The Dangers Of Lead In Drinking Water
Lead is a heavy metal that when consumed by humans could cause serious health issues especially for young children aged one to five. Although people can be exposed to lead through a number of ways, the most common means of exposure remains to be the consumption of contaminated water.
Once lead has been introduced into the human body, it competes for absorption with calcium. When it gets into the blood stream, lead sticks to the red blood cells and is transported into soft tissues like the lungs, liver, and kidneys. Lead could also be absorbed into the bones where it can stay for decades and recirculate in the blood when a bone breaks or when a woman gets pregnant – poisoning both the mother and foetus.
What are the health effects of lead consumption?
Lead is a cumulative toxicant affecting multiple body systems so its effects might go unnoticed until lead levels in the blood become extremely high. Young children are however more vulnerable to the toxic effects of this heavy metal than adults.
For both children and adults, the brain is the most sensitive organ to lead poisoning. For young children, exposure to lead can have an adverse effect on brain development or cause problems with the nervous system.
Some of the short-term symptoms of lead poisoning may include constipation, abdominal pain, memory loss, infertility, headaches, irritability and tingling in the feet and hands. In severe cases, lead poisoning can cause seizures, coma, anaemia and even death.
Where does lead in water come from?
The major source of lead in drinking water is corrosion of the plumbing system. Old water fixtures or lead-solders used to connect pipes are corroded by the water passing through them causing contamination of the water.
The extent to which lead gets into the water depends on the:
- Chemical properties of the water – whether acidic or basic and the minerals in it.
- The amount of lead the water comes into contact with.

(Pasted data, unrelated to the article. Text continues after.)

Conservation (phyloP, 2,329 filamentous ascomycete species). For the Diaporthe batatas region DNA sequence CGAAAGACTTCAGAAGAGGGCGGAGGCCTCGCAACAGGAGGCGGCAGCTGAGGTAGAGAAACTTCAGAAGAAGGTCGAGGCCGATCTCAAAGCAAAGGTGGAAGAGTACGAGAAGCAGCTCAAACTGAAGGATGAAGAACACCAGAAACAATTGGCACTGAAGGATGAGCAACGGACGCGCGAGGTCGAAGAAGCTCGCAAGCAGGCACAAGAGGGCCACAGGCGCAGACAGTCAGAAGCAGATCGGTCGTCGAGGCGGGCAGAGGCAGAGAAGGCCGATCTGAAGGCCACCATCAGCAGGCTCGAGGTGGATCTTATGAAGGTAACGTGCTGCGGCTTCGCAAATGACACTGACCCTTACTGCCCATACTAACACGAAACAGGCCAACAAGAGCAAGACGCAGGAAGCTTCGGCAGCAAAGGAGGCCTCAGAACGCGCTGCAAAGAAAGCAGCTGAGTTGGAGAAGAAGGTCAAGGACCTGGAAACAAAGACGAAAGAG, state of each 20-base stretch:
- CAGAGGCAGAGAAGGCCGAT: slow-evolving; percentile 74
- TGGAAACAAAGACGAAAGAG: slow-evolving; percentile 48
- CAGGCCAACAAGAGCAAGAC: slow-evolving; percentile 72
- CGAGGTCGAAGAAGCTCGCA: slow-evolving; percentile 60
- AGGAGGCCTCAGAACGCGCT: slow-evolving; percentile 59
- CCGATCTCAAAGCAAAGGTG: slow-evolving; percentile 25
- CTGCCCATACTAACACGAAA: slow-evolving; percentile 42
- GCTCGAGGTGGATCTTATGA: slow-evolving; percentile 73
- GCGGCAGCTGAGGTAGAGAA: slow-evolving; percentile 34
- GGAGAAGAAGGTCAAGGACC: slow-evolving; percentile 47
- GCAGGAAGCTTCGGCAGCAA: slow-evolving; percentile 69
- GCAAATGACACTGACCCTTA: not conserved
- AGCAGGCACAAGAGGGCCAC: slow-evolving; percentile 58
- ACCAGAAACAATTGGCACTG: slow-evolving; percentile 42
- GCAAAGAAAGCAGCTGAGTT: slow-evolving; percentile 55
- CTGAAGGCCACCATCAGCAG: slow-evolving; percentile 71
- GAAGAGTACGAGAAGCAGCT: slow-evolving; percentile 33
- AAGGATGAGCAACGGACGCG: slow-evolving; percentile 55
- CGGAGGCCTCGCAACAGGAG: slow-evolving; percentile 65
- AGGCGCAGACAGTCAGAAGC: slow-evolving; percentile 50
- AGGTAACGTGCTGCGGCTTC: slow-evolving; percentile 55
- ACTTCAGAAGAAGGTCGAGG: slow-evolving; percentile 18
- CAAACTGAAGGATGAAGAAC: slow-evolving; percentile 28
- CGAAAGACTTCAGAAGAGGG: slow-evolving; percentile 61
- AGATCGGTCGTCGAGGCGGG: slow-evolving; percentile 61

- The water’s temperature.
- How worn the pipes are.
- The amount of time the water stays in the pipes.
- The coatings inside the plumbing.
Because lead is a cumulative toxicant, there are no safe lead levels that one can consume. Ideally, a person should consume zero amounts of lead.
How can you tell whether your water has lead?
You cannot see, taste, or smell lead in your drinking water. The only way to find out if the water has lead is to have it tested in a laboratory. You can also ask your water provider whether the water they supply has any lead in it. If your house is served by public water systems, you can easily find this information on the internet or contact your water provider if the information is not posted.
How to remove lead from drinking water
The first thing you will need to do is to identify where the lead is coming from. Is it coming from your house or outside? If your water supplier guarantees that the water they provide is lead-free, then any lead contamination in the water would obviously be coming from your home’s plumbing. Have someone check it and change it for lead-free plumbing.
Lead cannot be absorbed through the skin, so bathing with lead-contaminated water is not dangerous. Consumption of this water can, however, be detrimental so make sure to purify your drinking water to remove lead before you drink it.